It turns out that I had forgotten quite a bit of “God Loves, Man Kills.”  That includes the action-packed final battle against the Purifiers and that final debate with William Stryker at the “Stryker Building.”  I also had forgotten that Claremont has Kitty Pryde use the term “nigger-lover” in anger at Stevie Hunter.  An African-America woman, Stevie was a recurring, non-mutant character, who mostly appeared in The Uncanny X-Men and New Mutants in the early 1980s.  Four decades later, I have to say that I don't like that scene very much and I'm not happy about the use of that term.  I'm not surprised that Marvel did not remove it, but I am sure that it would not be used today in a scene of a similar context.

X-Men: God Loves, Man Kills is a pivotal point in the publication history of the X-Men.  I believe that the X-Men began as a group of costume adventurers and superheroes who were defined by the fact that they were mutants and who faced prejudice because of it.  However, the original X-Men comic book series also focused on the action and was essentially an adventure serial.

After the debut of the “new X-Men” in 1974, writer Chris Claremont wrote the X-Men comic book as a serialized soap opera, although the X-Men team of the time traveled around the world having adventures and facing one peril after another.  Under Claremont, the X-Men and mutants, in general, became outcasts because of their mutant status.  No matter what they did as superheroes, being a mutant overshadowed or defined their actions.

Eventually, the X-Men, which was eventually re-titled “Uncanny X-Men,” became a comic book in which the narrative focused on prejudice, bigotry, racism, and hate.  The X-Men's struggles were a metaphor for the struggles of persecuted and hated minority groups fighting to be accepted by the wider society.  What made them different did not make them “less human” was a recurring theme, even as the traveled around the world and off it.

X-Men: God Loves, Man Kills was the point of no return.  Never again would the The Uncanny X-Men and its various spin-off series really be about adventure.  Past, present, and future – even future-past – would be about the mutant struggle and what forms the struggle would take.  Eventually, the X-Men would become a franchise that was insular and redundant.  I think that is why over time the Uncanny X-Men went from being a bestselling comic book franchise to being in the shadow of titles like Avengers, Batman, and Justice League, to name a few.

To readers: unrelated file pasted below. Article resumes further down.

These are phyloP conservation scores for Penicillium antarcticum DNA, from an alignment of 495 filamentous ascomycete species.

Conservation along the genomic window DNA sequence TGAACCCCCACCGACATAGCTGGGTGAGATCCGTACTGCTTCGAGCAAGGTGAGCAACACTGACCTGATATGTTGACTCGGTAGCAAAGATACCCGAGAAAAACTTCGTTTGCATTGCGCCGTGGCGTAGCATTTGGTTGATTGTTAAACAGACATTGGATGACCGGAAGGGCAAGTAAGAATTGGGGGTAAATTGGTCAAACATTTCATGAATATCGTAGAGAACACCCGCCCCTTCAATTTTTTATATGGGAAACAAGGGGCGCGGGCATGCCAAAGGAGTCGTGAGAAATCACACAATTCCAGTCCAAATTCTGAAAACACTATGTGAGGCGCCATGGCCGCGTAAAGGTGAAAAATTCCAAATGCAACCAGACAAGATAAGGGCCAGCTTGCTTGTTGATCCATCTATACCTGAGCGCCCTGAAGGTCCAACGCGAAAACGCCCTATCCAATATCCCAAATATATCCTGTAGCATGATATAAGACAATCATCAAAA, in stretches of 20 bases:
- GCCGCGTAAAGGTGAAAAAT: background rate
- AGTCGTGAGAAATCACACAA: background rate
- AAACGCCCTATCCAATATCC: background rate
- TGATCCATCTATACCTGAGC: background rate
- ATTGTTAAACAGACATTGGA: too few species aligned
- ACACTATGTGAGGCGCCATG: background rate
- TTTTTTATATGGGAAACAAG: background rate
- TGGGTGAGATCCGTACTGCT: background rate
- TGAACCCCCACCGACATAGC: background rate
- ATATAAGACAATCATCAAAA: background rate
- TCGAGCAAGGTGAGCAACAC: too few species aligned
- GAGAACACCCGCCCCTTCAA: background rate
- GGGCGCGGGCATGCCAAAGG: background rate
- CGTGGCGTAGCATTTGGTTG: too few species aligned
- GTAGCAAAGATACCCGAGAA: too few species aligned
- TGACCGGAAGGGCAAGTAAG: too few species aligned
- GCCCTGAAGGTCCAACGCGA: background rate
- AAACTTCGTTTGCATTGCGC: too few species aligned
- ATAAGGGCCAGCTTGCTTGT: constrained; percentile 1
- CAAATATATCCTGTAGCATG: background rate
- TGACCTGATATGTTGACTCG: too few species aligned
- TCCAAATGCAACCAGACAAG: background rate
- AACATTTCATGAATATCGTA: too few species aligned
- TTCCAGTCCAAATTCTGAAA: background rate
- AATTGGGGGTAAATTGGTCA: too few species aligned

The mutant struggle became repetitive and tired and it began with a really memorable story, X-Men: God Loves, Man Kills.  The X-Men were once mutants who really wanted to prove that they could be the kind of superheroes who protected both mutants and humans and fought to save a world upon which both shared.  Then, the X-Men became just mutants.

Apparently, individual issues of comic books that are reprints of other individual comic books have been popular with buyers for more than a decade.  That is the only reason to reprint X-Men: God Loves, Man Kills Extended Cut.  The X-Men are not as relevant as they once were, and the original X-Men: God Loves, Man Kills was rendered irrelevant by repetition of its themes long ago.

As for the new framing sequence:  there is a kernel of something relevant in Claremont's scenario.  And Brent Anderson's art reminds us that he is still an important artist in the history of X-Men publications despite his small output in the franchise.  If one of the themes of X-Men: God Loves, Man Kills was and still is “hope,” then, X-Men: God Loves, Man Kills Extended Cut, at least for me, suggests that there is hope for the X-Men  It is hope that the franchise can be more than what it is now – a consumer product, an intellectual property (IP), and for some, a fetish.

I READS YOU RECOMMENDS:  Fans of the original X-Men: God Loves, Man Kills will want to give X-Men: God Loves, Man Kills Extended Cut a try.

[This comic book includes two interviews, one with Chris Claremont and one with Brent Anderson.]

★★★½ out of 4 stars

Reviewed by Leroy Douresseaux a.k.a. "I Reads You"